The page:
Day laborers face financial strain following the Kincade fire

Dressed warmly in a fuzzy purple sweater, hat and thick boots, Santa Rosa resident Isabel Lopez was ready to work.

She was joined by more than two dozen other day laborers and a handful of house cleaners Thursday morning at the Graton Day Labor Center. Many also dressed for the cold weather and were in search of a few hours’ worth of pay at the end of the month to pay rent.

Nearly all said they had spent several days without work, an impact of the Kincade fire still burning in the northeastern edge of Sonoma County. The blaze had passed through some of the area’s vineyards and was still sending harmful smoke into the air.

The situation was exacerbated for workers who had already burned through some of their monthly wages in order to leave their homes under evacuation orders, issued for roughly 190,000 people in the county. Those costs included paying for hotel rooms, dining out and gas to get to relatives living in other counties, as Lopez did after her home was placed under evacuation orders early Sunday.

As the hours passed, the chances of someone calling the center in search of workers diminished.

“I don’t think it’s going to be possible today; they usually call us by now,” said Lopez, who lives with her two grandkids, as well as her daughter and son-in-law, both day laborers. “Right now, no one is working.”

The group represents a fraction of the estimated 2,000 temporary, hourly workers living in Sonoma County, many of whom are likely facing similar bouts of ?joblessness in the immediate aftermath of the Kincade fire, Graton Day Labor Center’s Executive Director Chrisy Lubin said.

The laborers are among the community targeted by 20 local organizations that mobilized to help Latino and other low-?income families with immediate and long-term needs brought on by the fire and subsequent evacuations, said Ariel Kelley, the CEO of Corazón Healdsburg.

The nonprofit, which operates out of the Healdsburg Community Center, launched its Unity & Community Fund for the Kincade fire soon after the fire broke out and had raised about $150,000 by midweek, Kelley said. The group is getting help from the Latino Community Foundation, a coalition of philanthropists and businesses that distributed about $1.3 million to nonprofits in the wake of the region’s 2017 wildfires. The foundation will additionally help Nuestra Comunidad, a nonprofit started in late 2018 by a retired local dispatcher that focuses on emergency and disaster preparedness within ?Spanish-speaking communities.

A fund to specifically help undocumented families impacted by the fire, including those who work as day laborers, was reinstated Saturday and is overseen by the Graton Day Center, the North Bay Organizing Project and the North Bay Jobs with Justice. UndocuFund started in 2017 in the wake of the Northern California wildfires, which killed 24 ?people and destroyed upward of 5,300 homes in Sonoma County.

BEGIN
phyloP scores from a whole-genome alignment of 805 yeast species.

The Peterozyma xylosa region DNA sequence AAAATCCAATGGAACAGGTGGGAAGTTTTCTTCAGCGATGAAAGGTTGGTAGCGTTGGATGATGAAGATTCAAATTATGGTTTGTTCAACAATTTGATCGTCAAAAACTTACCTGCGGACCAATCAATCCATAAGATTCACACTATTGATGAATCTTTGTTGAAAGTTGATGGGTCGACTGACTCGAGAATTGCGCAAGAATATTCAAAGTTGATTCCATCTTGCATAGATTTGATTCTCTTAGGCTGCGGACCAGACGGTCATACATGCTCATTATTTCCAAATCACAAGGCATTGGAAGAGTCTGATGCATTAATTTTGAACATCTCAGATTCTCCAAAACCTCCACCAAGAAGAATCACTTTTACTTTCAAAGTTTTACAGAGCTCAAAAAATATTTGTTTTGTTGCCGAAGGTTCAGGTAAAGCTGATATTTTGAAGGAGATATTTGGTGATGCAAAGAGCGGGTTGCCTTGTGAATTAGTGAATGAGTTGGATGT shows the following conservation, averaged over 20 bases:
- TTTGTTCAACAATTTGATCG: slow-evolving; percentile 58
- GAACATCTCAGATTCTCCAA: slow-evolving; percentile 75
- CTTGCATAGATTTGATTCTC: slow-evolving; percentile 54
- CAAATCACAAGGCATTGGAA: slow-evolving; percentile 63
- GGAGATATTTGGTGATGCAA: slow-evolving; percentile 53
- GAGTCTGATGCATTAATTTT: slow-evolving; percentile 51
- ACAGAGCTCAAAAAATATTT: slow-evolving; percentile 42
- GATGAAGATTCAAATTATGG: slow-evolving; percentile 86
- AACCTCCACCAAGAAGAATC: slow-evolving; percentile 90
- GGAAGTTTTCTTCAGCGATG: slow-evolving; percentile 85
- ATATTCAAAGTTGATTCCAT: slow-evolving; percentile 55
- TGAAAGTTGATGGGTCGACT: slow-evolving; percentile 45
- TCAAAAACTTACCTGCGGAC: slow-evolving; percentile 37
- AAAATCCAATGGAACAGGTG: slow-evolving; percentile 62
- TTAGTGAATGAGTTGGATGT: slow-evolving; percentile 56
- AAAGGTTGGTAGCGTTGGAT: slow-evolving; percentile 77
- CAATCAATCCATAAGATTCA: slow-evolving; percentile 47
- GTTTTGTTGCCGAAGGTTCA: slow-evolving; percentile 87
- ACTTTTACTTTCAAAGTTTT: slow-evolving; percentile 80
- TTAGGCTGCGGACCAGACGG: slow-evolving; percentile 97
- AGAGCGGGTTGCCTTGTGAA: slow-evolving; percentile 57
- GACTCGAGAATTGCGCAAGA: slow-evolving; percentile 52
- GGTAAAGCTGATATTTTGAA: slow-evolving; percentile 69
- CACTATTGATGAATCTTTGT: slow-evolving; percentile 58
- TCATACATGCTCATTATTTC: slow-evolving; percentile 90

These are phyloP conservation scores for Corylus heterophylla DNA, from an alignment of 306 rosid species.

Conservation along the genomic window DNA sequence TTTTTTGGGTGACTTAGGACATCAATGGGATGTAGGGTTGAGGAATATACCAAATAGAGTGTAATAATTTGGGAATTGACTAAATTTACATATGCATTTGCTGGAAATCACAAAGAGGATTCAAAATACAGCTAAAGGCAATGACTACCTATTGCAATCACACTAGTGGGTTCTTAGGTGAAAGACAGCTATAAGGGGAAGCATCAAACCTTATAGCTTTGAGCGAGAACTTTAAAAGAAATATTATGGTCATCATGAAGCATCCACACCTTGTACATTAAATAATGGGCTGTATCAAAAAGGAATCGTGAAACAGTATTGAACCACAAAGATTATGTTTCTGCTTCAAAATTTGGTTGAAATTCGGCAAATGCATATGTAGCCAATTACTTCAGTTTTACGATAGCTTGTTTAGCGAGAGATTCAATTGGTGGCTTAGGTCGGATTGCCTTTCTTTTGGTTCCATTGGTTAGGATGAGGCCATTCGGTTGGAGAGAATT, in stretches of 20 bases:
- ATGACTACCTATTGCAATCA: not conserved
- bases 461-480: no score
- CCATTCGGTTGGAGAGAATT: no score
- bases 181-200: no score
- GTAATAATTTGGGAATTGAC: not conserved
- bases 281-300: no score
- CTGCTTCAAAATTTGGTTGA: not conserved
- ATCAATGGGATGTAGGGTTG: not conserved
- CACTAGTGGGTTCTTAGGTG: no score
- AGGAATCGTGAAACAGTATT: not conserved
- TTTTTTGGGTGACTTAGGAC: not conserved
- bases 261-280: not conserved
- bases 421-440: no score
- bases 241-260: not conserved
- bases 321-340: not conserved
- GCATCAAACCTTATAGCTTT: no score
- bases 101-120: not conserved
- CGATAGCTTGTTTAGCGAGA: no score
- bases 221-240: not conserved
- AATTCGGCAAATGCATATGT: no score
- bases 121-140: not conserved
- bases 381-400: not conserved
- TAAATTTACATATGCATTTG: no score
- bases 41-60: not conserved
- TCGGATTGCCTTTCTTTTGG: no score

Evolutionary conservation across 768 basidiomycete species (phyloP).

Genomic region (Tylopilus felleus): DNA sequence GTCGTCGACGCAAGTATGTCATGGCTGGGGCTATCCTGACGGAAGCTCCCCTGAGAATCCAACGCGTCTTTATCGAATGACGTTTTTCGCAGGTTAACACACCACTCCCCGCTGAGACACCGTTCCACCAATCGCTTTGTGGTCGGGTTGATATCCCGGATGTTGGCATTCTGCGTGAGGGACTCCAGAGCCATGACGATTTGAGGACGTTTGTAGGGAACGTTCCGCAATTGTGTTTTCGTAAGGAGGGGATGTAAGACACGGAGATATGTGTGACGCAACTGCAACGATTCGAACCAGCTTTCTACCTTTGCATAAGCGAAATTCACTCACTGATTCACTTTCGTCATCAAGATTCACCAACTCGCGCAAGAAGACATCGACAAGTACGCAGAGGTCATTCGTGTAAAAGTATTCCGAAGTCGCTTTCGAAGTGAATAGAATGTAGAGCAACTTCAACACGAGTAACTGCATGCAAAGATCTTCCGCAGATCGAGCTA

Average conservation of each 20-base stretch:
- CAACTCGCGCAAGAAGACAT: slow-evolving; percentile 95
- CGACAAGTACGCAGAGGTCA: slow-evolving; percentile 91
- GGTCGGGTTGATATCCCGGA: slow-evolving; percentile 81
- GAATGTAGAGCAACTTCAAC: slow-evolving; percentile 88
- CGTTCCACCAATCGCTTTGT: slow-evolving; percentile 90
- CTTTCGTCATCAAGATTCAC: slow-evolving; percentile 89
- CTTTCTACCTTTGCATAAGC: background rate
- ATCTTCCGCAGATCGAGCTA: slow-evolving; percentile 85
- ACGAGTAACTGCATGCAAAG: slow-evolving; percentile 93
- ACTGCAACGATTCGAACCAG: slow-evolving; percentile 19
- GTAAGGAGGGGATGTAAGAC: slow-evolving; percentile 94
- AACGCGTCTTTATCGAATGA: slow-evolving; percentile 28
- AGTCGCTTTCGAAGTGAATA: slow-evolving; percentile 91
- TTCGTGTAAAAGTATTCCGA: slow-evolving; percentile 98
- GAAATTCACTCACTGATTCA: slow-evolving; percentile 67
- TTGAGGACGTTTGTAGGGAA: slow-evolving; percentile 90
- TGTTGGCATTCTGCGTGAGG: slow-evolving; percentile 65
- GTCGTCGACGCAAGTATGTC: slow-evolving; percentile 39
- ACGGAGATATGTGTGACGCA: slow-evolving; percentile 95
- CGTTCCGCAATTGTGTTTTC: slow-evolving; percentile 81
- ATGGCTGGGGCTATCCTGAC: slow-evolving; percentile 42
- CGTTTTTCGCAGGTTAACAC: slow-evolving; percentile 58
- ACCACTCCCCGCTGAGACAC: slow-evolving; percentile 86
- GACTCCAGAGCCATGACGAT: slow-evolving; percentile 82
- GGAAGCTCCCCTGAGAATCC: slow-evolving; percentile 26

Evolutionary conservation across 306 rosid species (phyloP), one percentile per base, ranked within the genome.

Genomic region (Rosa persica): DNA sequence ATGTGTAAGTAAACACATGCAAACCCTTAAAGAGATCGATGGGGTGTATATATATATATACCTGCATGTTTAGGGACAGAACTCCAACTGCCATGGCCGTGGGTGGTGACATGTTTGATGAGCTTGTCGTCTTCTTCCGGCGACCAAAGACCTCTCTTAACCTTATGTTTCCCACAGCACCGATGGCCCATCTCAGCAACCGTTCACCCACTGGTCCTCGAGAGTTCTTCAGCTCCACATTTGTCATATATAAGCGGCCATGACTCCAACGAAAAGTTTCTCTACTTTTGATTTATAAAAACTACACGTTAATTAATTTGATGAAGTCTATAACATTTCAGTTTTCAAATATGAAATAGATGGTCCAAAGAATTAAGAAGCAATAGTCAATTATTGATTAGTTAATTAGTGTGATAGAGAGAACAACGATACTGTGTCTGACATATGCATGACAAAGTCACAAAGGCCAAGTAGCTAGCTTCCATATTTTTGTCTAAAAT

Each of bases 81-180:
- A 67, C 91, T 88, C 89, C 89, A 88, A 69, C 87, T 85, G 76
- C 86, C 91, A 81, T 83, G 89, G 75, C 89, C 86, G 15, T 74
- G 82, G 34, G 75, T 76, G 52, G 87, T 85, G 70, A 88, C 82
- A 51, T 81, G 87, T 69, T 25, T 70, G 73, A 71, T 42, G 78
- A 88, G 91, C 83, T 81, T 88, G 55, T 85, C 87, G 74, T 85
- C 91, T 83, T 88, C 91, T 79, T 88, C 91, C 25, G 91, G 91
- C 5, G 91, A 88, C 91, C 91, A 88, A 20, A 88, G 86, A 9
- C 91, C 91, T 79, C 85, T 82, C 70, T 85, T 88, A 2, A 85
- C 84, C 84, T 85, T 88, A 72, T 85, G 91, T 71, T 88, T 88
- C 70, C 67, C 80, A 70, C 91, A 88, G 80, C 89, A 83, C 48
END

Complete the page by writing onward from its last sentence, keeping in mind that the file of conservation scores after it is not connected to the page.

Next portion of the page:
“So many of our low-?income community members are living paycheck-to-paycheck that losing a day or a week of work would just be kind of devastating,” Kelley said. “That’s why our network jumped into action.”

About $60,000 of Corazón Healdsburg’s funds have already been doled out for immediate emergency relief, used by families to clothe and feed family members who had fled their homes under mandatory evacuations, Kelley said. About ?350 families with relatives who had health issues or other sensitive needs were also put up in hotels, representing about 1,000 people in all, Kelley said.

“We started hearing things like ‘We don’t have enough gas money to get home,’?” Kelley said. “There was a real strong sense of urgency out there.”

Bilingual teams of volunteers from various nonprofits were dispatched to shelters throughout the Bay Area, collecting intake forms that will help the nonprofit determine where additional resources should go to best serve families long term, Kelley said. Those forms were also collected at the Cloverdale Citrus Fair, where a contingent of about 300 evacuees was hunkered down, despite it not being designated as an official county evacuation center, Kelley said.

As for UndocuFund, the nonprofit was still in the beginning stages of collecting donations and determining how many people will need their services, said Omar Medina, the fund’s coordinator and a Santa Rosa Schools District board member. After the Tubbs fire, the group collected roughly $6 million for undocumented families, he said. So far the group has raised about $89,000 in relief funds for the Kincade fire, Medina said.

The resource is especially important for undocumented workers in Sonoma County, who do not qualify for statewide unemployment insurance benefits, Medina said.

“It’s such a privilege to have a Social Security card and to have protections,” Lubin said.

Gregorio Alvarez de Jesús, 32, said he used the emergency funds from Healdsburg Corazón, about $500, to pay for food and gas for him and nine other relatives and friends who had evacuated their homes last week. The group arrived at the Cloverdale Citrus Fair on Sunday with only a few cans of food and few blankets after moving between different locations.

Strangers gifted the group blankets and a camping tent after seeing Alvarez de Jesús and some of the other men were sleeping under his truck. There wasn’t enough room for everyone in the car, Alvarez de Jesús said. On Thursday he was back in his Healdsburg home and asking friends and family to loan him some cash to cover rent and other bills, he said. The vineyard where he works told him to come in on Monday, Alvarez de Jesús said.

“I’d like to at least replenish what we lost while we were evacuated,” Alvarez de Jesús said. “I lost a week’s worth of work and I was moving around a lot in my truck.”

You can reach Staff Writer Nashelly Chavez at 707-521-5203 or

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